Lamia, by John Keats

Part 1

Upon a time, before the faery broods

Drove Nymph and Satyr from the prosperous woods,

Before King Oberon’s bright diadem,

Sceptre, and mantle, clasp’d with dewy gem,

Frighted away the Dryads and the Fauns

From rushes green, and brakes, and cowslip’d lawns,

The ever-smitten Hermes empty left

His golden throne, bent warm on amorous theft:

From high Olympus had he stolen light,

On this side of Jove’s clouds, to escape the sight10

Of his great summoner, and made retreat

Into a forest on the shores of Crete.

For somewhere in that sacred island dwelt

A nymph, to whom all hoofed Satyrs knelt;

At whose white feet the languid Tritons poured

Pearls, while on land they wither’d and adored.

Fast by the springs where she to bathe was wont,

And in those meads where sometime she might haunt,

Were strewn rich gifts, unknown to any Muse,

Though Fancy’s casket were unlock’d to choose.20

Ah, what a world of love was at her feet!

So Hermes thought, and a celestial heat

Burnt from his winged heels to either ear,

That from a whiteness, as the lily clear,

Blush’d into roses ‘mid his golden hair,

Fallen in jealous curls about his shoulders bare.

From vale to vale, from wood to wood, he flew,

Breathing upon the flowers his passion new,

And wound with many a river to its head,

To find where this sweet nymph prepar’d her secret bed:30

In vain; the sweet nymph might nowhere be found,

And so he rested, on the lonely ground,

Pensive, and full of painful jealousies

Of the Wood-Gods, and even the very trees.

There as he stood, he heard a mournful voice,

Such as once heard, in gentle heart, destroys

All pain but pity: thus the lone voice spake:

“When from this wreathed tomb shall I awake!

When move in a sweet body fit for life,

And love, and pleasure, and the ruddy strife40

Of hearts and lips! Ah, miserable me!”

The God, dove-footed, glided silently

Round bush and tree, soft-brushing, in his speed,

The taller grasses and full-flowering weed,

Until he found a palpitating snake,

Bright, and cirque-couchant in a dusky brake.

She was a gordian shape of dazzling hue,

Vermilion-spotted, golden, green, and blue;

Striped like a zebra, freckled like a pard,

Eyed like a peacock, and all crimson barr’d;50

And full of silver moons, that, as she breathed,

Dissolv’d, or brighter shone, or interwreathed

Their lustres with the gloomier tapestries —

So rainbow-sided, touch’d with miseries,

She seem’d, at once, some penanced lady elf,

Some demon’s mistress, or the demon’s self.

Upon her crest she wore a wannish fire

Sprinkled with stars, like Ariadne’s tiar:

Her head was serpent, but ah, bitter-sweet!

She had a woman’s mouth with all its pearls complete:60

And for her eyes: what could such eyes do there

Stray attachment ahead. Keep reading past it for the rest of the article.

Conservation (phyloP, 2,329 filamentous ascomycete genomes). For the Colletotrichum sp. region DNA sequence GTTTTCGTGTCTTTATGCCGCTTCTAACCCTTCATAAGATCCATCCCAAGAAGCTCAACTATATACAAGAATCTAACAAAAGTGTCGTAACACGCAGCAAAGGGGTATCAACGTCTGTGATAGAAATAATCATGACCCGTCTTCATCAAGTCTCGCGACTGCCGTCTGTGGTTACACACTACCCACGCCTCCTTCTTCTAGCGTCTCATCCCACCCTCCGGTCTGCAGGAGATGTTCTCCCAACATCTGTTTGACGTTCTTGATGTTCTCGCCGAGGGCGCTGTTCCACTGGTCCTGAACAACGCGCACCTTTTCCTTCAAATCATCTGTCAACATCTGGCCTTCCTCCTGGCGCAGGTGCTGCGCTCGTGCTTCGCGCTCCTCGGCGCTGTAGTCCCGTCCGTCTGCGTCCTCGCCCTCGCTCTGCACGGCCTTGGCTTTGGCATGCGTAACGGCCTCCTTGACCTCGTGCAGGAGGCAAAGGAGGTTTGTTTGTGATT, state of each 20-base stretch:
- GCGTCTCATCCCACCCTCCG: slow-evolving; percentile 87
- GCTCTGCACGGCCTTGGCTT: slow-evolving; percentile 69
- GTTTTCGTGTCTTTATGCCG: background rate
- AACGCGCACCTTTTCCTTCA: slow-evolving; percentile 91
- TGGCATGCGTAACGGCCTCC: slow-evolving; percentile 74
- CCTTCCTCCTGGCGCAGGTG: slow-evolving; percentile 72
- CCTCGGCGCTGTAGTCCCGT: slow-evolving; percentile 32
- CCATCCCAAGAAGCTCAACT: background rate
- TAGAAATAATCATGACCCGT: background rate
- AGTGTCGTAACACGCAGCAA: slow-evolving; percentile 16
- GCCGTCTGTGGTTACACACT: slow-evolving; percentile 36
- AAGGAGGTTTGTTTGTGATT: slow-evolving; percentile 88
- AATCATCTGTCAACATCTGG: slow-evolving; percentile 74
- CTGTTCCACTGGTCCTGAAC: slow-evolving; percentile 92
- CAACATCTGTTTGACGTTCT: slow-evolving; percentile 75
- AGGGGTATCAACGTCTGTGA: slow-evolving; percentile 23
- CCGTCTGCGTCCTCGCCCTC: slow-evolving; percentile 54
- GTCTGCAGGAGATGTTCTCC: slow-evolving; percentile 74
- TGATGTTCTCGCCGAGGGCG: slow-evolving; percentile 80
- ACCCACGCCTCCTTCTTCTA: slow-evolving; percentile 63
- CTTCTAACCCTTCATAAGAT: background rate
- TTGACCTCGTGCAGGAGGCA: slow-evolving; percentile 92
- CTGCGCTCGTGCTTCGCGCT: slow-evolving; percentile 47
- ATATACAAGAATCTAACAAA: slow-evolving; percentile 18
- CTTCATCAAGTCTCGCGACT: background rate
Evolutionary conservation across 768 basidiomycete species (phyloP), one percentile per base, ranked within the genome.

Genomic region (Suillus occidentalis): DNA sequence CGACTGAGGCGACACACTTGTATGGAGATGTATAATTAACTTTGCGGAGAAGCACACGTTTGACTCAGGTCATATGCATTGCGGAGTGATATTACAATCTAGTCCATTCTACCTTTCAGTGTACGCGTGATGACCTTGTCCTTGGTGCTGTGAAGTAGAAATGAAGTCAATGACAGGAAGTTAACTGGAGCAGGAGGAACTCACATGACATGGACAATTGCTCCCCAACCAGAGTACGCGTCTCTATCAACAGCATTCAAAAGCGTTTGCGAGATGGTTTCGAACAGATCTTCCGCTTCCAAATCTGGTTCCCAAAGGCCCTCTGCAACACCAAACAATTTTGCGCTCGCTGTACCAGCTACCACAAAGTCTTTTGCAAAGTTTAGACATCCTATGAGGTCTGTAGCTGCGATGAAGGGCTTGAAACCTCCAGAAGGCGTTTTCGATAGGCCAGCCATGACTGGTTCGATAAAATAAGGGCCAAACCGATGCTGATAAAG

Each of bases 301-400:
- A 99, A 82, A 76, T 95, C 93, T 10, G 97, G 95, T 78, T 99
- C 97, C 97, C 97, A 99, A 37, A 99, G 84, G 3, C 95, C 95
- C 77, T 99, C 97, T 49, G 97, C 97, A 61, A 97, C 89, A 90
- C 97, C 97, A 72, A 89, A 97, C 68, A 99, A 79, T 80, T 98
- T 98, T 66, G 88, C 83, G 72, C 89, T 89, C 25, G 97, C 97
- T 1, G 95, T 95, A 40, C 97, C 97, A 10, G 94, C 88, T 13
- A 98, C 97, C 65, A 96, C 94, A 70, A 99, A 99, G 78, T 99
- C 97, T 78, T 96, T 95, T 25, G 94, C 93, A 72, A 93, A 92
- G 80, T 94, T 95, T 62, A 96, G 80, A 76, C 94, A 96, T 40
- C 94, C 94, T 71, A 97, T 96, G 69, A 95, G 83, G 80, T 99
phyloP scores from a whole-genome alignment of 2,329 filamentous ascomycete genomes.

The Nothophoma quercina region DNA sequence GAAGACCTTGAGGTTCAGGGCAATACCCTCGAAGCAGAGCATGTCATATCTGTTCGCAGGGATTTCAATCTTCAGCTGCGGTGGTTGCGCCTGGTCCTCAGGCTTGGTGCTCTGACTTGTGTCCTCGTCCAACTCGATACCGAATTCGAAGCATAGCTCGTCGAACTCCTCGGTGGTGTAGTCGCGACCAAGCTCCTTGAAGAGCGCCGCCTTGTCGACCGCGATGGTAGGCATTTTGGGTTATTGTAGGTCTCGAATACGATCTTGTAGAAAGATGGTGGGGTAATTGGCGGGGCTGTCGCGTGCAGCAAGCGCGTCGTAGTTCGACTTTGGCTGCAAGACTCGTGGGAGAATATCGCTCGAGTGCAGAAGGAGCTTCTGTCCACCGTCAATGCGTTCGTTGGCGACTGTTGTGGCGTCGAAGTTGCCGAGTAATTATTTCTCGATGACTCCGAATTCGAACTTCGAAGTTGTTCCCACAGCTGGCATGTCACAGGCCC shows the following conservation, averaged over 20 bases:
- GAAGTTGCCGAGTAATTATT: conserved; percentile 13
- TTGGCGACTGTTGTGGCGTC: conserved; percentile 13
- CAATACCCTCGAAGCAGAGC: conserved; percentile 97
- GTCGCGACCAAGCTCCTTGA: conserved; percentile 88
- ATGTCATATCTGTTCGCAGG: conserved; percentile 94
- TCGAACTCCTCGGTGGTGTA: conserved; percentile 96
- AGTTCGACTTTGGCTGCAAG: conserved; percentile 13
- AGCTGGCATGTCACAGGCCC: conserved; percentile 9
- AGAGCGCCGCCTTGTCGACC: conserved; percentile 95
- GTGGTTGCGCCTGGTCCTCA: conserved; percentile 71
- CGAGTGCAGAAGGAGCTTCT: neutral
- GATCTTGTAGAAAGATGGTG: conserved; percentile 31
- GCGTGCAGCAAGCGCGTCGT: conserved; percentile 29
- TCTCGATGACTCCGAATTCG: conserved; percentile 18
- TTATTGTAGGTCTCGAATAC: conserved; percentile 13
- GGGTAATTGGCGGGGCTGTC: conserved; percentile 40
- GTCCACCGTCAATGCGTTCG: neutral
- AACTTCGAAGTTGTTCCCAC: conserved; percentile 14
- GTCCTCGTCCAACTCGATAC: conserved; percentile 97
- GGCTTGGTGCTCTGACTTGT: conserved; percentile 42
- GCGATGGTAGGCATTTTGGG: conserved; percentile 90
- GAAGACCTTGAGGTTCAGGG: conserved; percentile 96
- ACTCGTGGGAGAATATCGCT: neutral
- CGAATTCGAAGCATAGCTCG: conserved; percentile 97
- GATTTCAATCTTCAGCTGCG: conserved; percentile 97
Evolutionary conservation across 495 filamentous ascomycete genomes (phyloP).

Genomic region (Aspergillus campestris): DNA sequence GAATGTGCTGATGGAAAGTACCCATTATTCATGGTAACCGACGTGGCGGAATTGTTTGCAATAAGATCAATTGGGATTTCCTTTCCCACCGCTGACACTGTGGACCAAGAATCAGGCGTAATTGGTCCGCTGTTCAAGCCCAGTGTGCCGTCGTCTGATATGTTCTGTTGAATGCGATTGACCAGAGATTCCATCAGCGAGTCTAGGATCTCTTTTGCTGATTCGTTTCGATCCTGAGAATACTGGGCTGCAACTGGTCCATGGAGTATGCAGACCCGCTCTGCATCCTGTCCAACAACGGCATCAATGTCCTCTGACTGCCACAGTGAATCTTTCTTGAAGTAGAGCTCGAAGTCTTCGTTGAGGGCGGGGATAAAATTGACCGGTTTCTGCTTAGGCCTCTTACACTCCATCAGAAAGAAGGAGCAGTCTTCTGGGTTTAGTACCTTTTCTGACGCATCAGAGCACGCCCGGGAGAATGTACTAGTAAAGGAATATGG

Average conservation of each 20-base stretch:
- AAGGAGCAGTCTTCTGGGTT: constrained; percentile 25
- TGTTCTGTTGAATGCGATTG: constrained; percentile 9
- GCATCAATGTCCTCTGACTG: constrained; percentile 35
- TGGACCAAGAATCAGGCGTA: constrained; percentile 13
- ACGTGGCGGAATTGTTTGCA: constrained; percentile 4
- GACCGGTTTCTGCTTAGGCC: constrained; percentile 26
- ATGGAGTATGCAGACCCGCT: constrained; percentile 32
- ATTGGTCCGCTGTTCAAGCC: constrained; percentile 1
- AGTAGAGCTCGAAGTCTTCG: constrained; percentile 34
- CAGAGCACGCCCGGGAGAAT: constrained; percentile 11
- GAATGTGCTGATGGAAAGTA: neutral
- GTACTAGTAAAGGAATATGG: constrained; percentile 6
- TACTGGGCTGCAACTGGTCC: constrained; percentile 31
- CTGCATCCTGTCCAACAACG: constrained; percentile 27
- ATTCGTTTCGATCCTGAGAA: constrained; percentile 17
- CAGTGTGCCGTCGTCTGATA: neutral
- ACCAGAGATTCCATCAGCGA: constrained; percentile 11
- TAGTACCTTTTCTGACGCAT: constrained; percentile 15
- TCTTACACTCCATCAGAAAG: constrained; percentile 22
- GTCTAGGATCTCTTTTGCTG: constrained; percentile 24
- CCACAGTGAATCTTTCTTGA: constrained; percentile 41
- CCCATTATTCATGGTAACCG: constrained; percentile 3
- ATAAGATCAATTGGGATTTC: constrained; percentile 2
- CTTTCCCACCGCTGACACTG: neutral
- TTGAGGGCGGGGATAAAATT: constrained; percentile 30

But weep, and weep, that they were born so fair?

As Proserpine still weeps for her Sicilian air.

Her throat was serpent, but the words she spake

Came, as through bubbling honey, for Love’s sake,

And thus; while Hermes on his pinions lay,

Like a stoop’d falcon ere he takes his prey.

“Fair Hermes, crown’d with feathers, fluttering light,

I had a splendid dream of thee last night:

I saw thee sitting, on a throne of gold,70

Among the Gods, upon Olympus old,

The only sad one; for thou didst not hear

The soft, lute-finger’d Muses chaunting clear,

Nor even Apollo when he sang alone,

Deaf to his throbbing throat’s long, long melodious moan.

I dreamt I saw thee, robed in purple flakes,

Break amorous through the clouds, as morning breaks,

And, swiftly as a bright Phoebean dart,

Strike for the Cretan isle; and here thou art!

Too gentle Hermes, hast thou found the maid?”80

Whereat the star of Lethe not delay’d

His rosy eloquence, and thus inquired:

“Thou smooth-lipp’d serpent, surely high inspired!

Thou beauteous wreath, with melancholy eyes,

Possess whatever bliss thou canst devise,

Telling me only where my nymph is fled —

Where she doth breathe!” “Bright planet, thou hast said,”

Return’d the snake, “but seal with oaths, fair God!”

“I swear,” said Hermes, “by my serpent rod,

And by thine eyes, and by thy starry crown!”90

Light flew his earnest words, among the blossoms blown.

Then thus again the brilliance feminine:

“Too frail of heart! for this lost nymph of thine,

Free as the air, invisibly, she strays

About these thornless wilds; her pleasant days

She tastes unseen; unseen her nimble feet

Leave traces in the grass and flowers sweet;

From weary tendrils, and bow’d branches green,

She plucks the fruit unseen, she bathes unseen:

And by my power is her beauty veil’d100

To keep it unaffronted, unassail’d

By the love-glances of unlovely eyes,

Of Satyrs, Fauns, and blear’d Silenus’ sighs.

Pale grew her immortality, for woe

Of all these lovers, and she grieved so

I took compassion on her, bade her steep

Her hair in weird syrops, that would keep

Her loveliness invisible, yet free

To wander as she loves, in liberty.

Thou shalt behold her, Hermes, thou alone,110

If thou wilt, as thou swearest, grant my boon!”

Then, once again, the charmed God began

An oath, and through the serpent’s ears it ran

Warm, tremulous, devout, psalterian.

Ravish’d, she lifted her Circean head,

Blush’d a live damask, and swift-lisping said,

“I was a woman, let me have once more

A woman’s shape, and charming as before.

I love a youth of Corinth — O the bliss!

Give me my woman’s form, and place me where he is.120

Stoop, Hermes, let me breathe upon thy brow,

And thou shalt see thy sweet nymph even now.”

The God on half-shut feathers sank serene,

She breath’d upon his eyes, and swift was seen

Of both the guarded nymph near-smiling on the green.

It was no dream; or say a dream it was,

Real are the dreams of Gods, and smoothly pass

Their pleasures in a long immortal dream.

One warm, flush’d moment, hovering, it might seem

Dash’d by the wood-nymph’s beauty, so he burn’d;130

Then, lighting on the printless verdure, turn’d

To the swoon’d serpent, and with languid arm,

Delicate, put to proof the lythe Caducean charm.

So done, upon the nymph his eyes he bent,

Full of adoring tears and blandishment,

And towards her stept: she, like a moon in wane,

Faded before him, cower’d, nor could restrain